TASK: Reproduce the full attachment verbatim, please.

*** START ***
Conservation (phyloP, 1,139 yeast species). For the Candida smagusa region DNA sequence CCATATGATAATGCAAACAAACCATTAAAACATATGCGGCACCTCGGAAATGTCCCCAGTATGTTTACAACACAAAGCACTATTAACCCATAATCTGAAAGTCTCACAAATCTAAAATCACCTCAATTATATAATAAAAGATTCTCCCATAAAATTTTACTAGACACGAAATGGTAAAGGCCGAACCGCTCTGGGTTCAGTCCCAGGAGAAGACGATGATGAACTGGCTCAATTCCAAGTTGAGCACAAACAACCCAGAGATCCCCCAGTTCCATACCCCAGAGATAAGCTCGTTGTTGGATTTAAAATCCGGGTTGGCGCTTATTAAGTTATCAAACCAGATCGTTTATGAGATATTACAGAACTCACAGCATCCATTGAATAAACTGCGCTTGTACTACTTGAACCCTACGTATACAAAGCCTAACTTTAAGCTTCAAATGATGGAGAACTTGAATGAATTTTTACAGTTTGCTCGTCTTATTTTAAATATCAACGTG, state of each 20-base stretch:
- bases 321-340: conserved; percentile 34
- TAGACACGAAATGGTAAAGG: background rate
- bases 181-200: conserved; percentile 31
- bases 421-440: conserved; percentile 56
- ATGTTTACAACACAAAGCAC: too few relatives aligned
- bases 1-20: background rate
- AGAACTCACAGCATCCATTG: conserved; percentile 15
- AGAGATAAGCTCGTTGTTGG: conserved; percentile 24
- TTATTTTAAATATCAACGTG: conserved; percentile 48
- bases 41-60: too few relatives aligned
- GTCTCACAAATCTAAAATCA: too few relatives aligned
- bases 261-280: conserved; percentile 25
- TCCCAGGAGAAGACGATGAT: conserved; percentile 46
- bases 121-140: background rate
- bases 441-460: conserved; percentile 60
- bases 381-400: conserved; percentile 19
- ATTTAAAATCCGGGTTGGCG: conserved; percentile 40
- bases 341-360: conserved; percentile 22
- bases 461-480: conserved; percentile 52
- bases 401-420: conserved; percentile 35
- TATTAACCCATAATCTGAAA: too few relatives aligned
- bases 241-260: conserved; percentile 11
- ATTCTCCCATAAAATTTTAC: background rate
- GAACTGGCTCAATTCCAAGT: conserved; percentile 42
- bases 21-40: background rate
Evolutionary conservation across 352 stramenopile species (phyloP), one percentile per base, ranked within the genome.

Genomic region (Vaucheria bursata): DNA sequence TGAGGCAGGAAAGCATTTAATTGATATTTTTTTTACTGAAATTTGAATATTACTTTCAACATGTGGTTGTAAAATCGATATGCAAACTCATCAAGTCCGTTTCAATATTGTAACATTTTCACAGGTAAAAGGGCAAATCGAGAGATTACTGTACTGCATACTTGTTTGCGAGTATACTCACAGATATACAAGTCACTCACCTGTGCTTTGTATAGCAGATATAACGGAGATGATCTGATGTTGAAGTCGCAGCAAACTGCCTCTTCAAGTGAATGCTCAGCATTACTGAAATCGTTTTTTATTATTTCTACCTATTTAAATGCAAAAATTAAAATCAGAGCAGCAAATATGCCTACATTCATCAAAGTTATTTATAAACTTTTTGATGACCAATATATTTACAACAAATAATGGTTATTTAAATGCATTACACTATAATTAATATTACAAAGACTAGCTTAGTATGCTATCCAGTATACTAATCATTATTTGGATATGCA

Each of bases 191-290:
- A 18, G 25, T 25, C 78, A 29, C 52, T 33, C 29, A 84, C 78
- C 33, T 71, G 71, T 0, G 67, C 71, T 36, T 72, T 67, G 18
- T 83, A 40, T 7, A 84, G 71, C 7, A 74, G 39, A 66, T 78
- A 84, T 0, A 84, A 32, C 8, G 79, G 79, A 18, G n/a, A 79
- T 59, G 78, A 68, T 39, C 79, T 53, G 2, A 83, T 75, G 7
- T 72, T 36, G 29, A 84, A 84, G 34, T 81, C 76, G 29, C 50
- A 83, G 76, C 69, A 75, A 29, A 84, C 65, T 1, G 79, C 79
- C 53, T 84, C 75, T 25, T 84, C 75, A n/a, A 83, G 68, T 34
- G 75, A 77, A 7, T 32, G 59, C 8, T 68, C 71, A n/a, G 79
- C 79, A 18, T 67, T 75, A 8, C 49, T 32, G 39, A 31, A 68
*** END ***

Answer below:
Conservation (phyloP, 1,139 yeast species). For the Candida smagusa region DNA sequence CCATATGATAATGCAAACAAACCATTAAAACATATGCGGCACCTCGGAAATGTCCCCAGTATGTTTACAACACAAAGCACTATTAACCCATAATCTGAAAGTCTCACAAATCTAAAATCACCTCAATTATATAATAAAAGATTCTCCCATAAAATTTTACTAGACACGAAATGGTAAAGGCCGAACCGCTCTGGGTTCAGTCCCAGGAGAAGACGATGATGAACTGGCTCAATTCCAAGTTGAGCACAAACAACCCAGAGATCCCCCAGTTCCATACCCCAGAGATAAGCTCGTTGTTGGATTTAAAATCCGGGTTGGCGCTTATTAAGTTATCAAACCAGATCGTTTATGAGATATTACAGAACTCACAGCATCCATTGAATAAACTGCGCTTGTACTACTTGAACCCTACGTATACAAAGCCTAACTTTAAGCTTCAAATGATGGAGAACTTGAATGAATTTTTACAGTTTGCTCGTCTTATTTTAAATATCAACGTG, state of each 20-base stretch:
- bases 321-340: conserved; percentile 34
- TAGACACGAAATGGTAAAGG: background rate
- bases 181-200: conserved; percentile 31
- bases 421-440: conserved; percentile 56
- ATGTTTACAACACAAAGCAC: too few relatives aligned
- bases 1-20: background rate
- AGAACTCACAGCATCCATTG: conserved; percentile 15
- AGAGATAAGCTCGTTGTTGG: conserved; percentile 24
- TTATTTTAAATATCAACGTG: conserved; percentile 48
- bases 41-60: too few relatives aligned
- GTCTCACAAATCTAAAATCA: too few relatives aligned
- bases 261-280: conserved; percentile 25
- TCCCAGGAGAAGACGATGAT: conserved; percentile 46
- bases 121-140: background rate
- bases 441-460: conserved; percentile 60
- bases 381-400: conserved; percentile 19
- ATTTAAAATCCGGGTTGGCG: conserved; percentile 40
- bases 341-360: conserved; percentile 22
- bases 461-480: conserved; percentile 52
- bases 401-420: conserved; percentile 35
- TATTAACCCATAATCTGAAA: too few relatives aligned
- bases 241-260: conserved; percentile 11
- ATTCTCCCATAAAATTTTAC: background rate
- GAACTGGCTCAATTCCAAGT: conserved; percentile 42
- bases 21-40: background rate
Evolutionary conservation across 352 stramenopile species (phyloP), one percentile per base, ranked within the genome.

Genomic region (Vaucheria bursata): DNA sequence TGAGGCAGGAAAGCATTTAATTGATATTTTTTTTACTGAAATTTGAATATTACTTTCAACATGTGGTTGTAAAATCGATATGCAAACTCATCAAGTCCGTTTCAATATTGTAACATTTTCACAGGTAAAAGGGCAAATCGAGAGATTACTGTACTGCATACTTGTTTGCGAGTATACTCACAGATATACAAGTCACTCACCTGTGCTTTGTATAGCAGATATAACGGAGATGATCTGATGTTGAAGTCGCAGCAAACTGCCTCTTCAAGTGAATGCTCAGCATTACTGAAATCGTTTTTTATTATTTCTACCTATTTAAATGCAAAAATTAAAATCAGAGCAGCAAATATGCCTACATTCATCAAAGTTATTTATAAACTTTTTGATGACCAATATATTTACAACAAATAATGGTTATTTAAATGCATTACACTATAATTAATATTACAAAGACTAGCTTAGTATGCTATCCAGTATACTAATCATTATTTGGATATGCA

Each of bases 191-290:
- A 18, G 25, T 25, C 78, A 29, C 52, T 33, C 29, A 84, C 78
- C 33, T 71, G 71, T 0, G 67, C 71, T 36, T 72, T 67, G 18
- T 83, A 40, T 7, A 84, G 71, C 7, A 74, G 39, A 66, T 78
- A 84, T 0, A 84, A 32, C 8, G 79, G 79, A 18, G n/a, A 79
- T 59, G 78, A 68, T 39, C 79, T 53, G 2, A 83, T 75, G 7
- T 72, T 36, G 29, A 84, A 84, G 34, T 81, C 76, G 29, C 50
- A 83, G 76, C 69, A 75, A 29, A 84, C 65, T 1, G 79, C 79
- C 53, T 84, C 75, T 25, T 84, C 75, A n/a, A 83, G 68, T 34
- G 75, A 77, A 7, T 32, G 59, C 8, T 68, C 71, A n/a, G 79
- C 79, A 18, T 67, T 75, A 8, C 49, T 32, G 39, A 31, A 68